out her inept clutches.)
Harrington bought The P-town Murders in April 2005, a year after I
finished it. All went well until August, when Hurricane Katrina devastated
New Orleans. I knew my editor, Greg Herren, lived in New Orleans, and I
was prepared for the worst. I just assumed my manuscript had been
lost--small potatoes compared with the city's miseries--and at best, the
publishing schedule would be years behind.
To my great surprise and relief, Greg wrote to say my manuscript was safe
with him in another state. He'd taken it along with a few personal
possessions when he and his lover had fled the storm. As far as he knew,
Harrington's schedule would not change. I can't recall ever being so
grateful or astounded by an act of simple kindness.
The book was to be published in the summer of 2007. I made plans for an
inaugural reading at the Saints and Sinners Gay Lit Festival in a barely
recovering New Orleans. I was overjoyed to learn I would read alongside
Patricia Nell Warren, whose The Front Runner was the first gay commercial
bestseller, and one of the first gay books I'd read.
When I reached New Orleans, however, my book had not arrived. Not to be
put off, I read an excerpt alongside Warren, a memory that still thrills
me. I had a great time discovering that wonderful city, though admittedly
it was in a sorrowful state then, less than a year after Katrina. (Today
it's one of the few places I would live in the US.)
My copies of P'Town finally reached me back home, but the news was
dismal. At my request, Paul Bellini at Fab took it on to review, as
did a few Americans, but no one else. Worse--none of the larger Canadian
stores were willing to stock it. Thankfully, some of the independent
stores like Glad Day Books and This Ain't The Rosedale Library helped with
A fall tour met a similar fate. By the time I arrived for a reading at A
Different Light Books in West Hollywood, Harrington had announced plans to
cease publishing fiction. There were only a handful of copies left in
stock. Thankfully, a very kind manager at Harrington had the last copies
express delivered for me to take to Vancouver, where I read at Little
I threw a launch for myself at Slack's in Toronto, thinking it might well
be the end of the book and the series. After all that work, it seemed too
sad to be true. I was certainly rethinking my decision to be a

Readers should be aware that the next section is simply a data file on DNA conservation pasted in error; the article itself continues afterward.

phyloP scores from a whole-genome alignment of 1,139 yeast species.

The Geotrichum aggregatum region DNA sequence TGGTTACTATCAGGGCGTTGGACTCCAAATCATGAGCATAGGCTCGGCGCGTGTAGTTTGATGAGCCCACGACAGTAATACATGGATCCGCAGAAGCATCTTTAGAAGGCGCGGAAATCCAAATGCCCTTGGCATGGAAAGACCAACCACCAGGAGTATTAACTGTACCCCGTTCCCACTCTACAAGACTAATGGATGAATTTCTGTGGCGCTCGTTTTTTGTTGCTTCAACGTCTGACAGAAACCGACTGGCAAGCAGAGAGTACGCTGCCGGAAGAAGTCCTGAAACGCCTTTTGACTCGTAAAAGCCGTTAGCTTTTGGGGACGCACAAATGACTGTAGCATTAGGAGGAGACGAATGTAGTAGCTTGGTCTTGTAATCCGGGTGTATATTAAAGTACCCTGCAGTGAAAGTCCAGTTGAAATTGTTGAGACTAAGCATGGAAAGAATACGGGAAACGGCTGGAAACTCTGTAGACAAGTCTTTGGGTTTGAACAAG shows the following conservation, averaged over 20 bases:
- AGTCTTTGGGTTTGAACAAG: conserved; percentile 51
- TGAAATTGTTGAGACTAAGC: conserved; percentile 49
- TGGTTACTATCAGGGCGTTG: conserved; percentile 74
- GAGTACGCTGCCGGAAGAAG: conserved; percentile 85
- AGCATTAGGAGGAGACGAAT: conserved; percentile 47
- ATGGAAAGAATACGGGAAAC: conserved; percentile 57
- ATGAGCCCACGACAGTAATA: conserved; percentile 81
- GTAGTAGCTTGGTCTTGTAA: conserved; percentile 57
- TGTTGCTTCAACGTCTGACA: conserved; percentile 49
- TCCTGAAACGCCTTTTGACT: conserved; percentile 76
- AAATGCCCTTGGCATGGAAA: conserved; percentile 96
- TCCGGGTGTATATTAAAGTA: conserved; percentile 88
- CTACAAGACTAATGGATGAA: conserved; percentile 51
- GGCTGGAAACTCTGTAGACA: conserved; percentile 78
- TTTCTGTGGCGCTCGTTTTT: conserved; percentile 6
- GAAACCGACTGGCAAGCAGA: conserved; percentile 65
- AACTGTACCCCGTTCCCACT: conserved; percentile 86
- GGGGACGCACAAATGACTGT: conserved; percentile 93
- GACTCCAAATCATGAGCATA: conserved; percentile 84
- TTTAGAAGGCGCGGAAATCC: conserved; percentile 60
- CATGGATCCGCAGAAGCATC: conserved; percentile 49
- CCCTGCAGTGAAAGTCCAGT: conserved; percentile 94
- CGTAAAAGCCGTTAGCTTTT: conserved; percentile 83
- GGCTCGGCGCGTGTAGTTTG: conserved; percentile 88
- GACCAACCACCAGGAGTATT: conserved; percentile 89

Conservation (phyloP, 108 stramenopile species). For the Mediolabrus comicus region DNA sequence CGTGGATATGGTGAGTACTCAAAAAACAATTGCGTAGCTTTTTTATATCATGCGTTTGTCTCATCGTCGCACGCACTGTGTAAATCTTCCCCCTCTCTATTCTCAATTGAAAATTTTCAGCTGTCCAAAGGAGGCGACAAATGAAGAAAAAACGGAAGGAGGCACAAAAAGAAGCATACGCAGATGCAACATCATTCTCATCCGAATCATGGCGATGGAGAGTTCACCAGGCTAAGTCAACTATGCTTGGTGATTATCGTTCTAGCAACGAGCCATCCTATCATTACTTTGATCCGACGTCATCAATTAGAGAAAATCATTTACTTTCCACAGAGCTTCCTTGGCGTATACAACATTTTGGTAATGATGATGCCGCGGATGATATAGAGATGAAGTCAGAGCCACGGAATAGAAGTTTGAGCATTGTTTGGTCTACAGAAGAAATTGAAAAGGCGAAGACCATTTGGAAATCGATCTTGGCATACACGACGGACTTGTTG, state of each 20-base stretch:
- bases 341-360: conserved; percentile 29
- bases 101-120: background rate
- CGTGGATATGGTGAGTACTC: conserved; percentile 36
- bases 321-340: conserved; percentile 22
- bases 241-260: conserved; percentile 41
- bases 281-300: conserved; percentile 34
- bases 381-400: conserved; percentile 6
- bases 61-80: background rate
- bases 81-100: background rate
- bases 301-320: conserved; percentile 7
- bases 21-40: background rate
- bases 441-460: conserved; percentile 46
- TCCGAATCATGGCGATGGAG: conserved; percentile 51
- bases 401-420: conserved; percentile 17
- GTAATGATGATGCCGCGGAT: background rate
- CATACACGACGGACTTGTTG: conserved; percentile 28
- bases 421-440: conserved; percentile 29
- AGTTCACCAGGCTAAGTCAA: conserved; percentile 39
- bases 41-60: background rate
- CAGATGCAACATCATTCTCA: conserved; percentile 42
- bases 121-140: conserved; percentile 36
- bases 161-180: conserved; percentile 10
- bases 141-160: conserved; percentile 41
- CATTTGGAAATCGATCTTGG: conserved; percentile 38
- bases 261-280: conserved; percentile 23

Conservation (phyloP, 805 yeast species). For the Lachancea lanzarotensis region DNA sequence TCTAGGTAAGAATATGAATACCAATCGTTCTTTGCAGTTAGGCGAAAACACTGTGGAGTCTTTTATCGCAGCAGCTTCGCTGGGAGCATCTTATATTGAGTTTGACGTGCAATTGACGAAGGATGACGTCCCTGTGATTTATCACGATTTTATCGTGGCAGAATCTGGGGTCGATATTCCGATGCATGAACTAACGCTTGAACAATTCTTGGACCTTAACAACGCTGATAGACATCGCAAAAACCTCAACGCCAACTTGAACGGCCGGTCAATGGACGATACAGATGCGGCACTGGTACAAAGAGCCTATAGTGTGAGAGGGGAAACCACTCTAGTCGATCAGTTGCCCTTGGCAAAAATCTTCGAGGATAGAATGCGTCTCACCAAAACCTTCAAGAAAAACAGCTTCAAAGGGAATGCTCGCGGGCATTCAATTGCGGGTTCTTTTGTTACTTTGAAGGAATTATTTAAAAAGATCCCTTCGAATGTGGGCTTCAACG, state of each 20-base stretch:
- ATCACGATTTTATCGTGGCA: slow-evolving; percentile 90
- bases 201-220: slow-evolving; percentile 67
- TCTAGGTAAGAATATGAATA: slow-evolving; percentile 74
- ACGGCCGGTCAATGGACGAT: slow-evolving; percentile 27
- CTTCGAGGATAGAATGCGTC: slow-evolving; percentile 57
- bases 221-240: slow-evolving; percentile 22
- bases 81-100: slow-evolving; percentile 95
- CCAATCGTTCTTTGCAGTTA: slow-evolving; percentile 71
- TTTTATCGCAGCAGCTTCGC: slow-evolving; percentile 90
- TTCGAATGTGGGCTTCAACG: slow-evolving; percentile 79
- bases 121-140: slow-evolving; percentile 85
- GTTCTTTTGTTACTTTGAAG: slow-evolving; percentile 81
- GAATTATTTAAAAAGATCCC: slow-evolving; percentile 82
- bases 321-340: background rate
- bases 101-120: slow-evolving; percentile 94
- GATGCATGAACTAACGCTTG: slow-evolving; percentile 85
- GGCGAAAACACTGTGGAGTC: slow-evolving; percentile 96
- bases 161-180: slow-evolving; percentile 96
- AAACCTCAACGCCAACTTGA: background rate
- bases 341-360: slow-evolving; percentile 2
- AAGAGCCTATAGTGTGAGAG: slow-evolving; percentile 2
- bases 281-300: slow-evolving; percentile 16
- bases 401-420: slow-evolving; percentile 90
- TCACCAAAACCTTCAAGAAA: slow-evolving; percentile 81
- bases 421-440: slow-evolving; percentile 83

self-supporting writer, which seemed at that moment an impossible goal.
The irony didn't escape me: the book sold well everywhere it was stocked.
I contacted gay bookstores all over North America to ask if they would
purchase additional copies, if I could supply them. Most said yes. Spurred
by my determination to keep the book in print, my agent finally kicked
into gear and resold it to Cormorant Books.
Cormorant agreed to keep the book colourful, at my request, and turned out
a really fun cover. Apart from the amendment of a few American oddities
(e.g. a highway that doesn't go through a state is not an “interstate,”
but a “route”) the text is essentially the same. The classy new edition
was published in summer 2008, one year after the Harrington release.
Critics in Canada were a bit more receptive now that the book had a
Canadian publisher. Some got it, but not everyone understood I was aiming
to write something more than a clever mystery. It seems critics want you
to be literary or a mystery writer, but not both. I consider myself a
stylist first and a mystery writer second. Apparently, this gets in the
way of folks who read for story alone.
Reviewers with a sense of humour understand my seemingly frivolous
critiques on gay life, but sadly not all critics come equipped with a
funny bone. (I think it should be made mandatory before you're allowed to
write reviews, just as it should be mandatory to take a parenting skills
course before you're allowed to breed.)
In the meantime, I've kept writing. I received so much fan mail asking
about subsequent volumes (one fan even demanded I send an advance copy of
the second book, claiming he couldn't wait), I knew this was going
Cormorant released Death In Key West in the summer of 2009 to
uniformly strong acclaim and sales. Next up is Vanished In Vallarta,
in the summer of 2010. I've already finished a rough draft for Bon Ton
Roulez, fourth in the series, and fittingly set in post-Katrina New
After that, it's The Prophet of Palm Springs. Books six and seven,
as yet untitled, may be set in Toronto and San Francisco, though by then I
may have visited other gay resorts. If you live in one, why not invite me?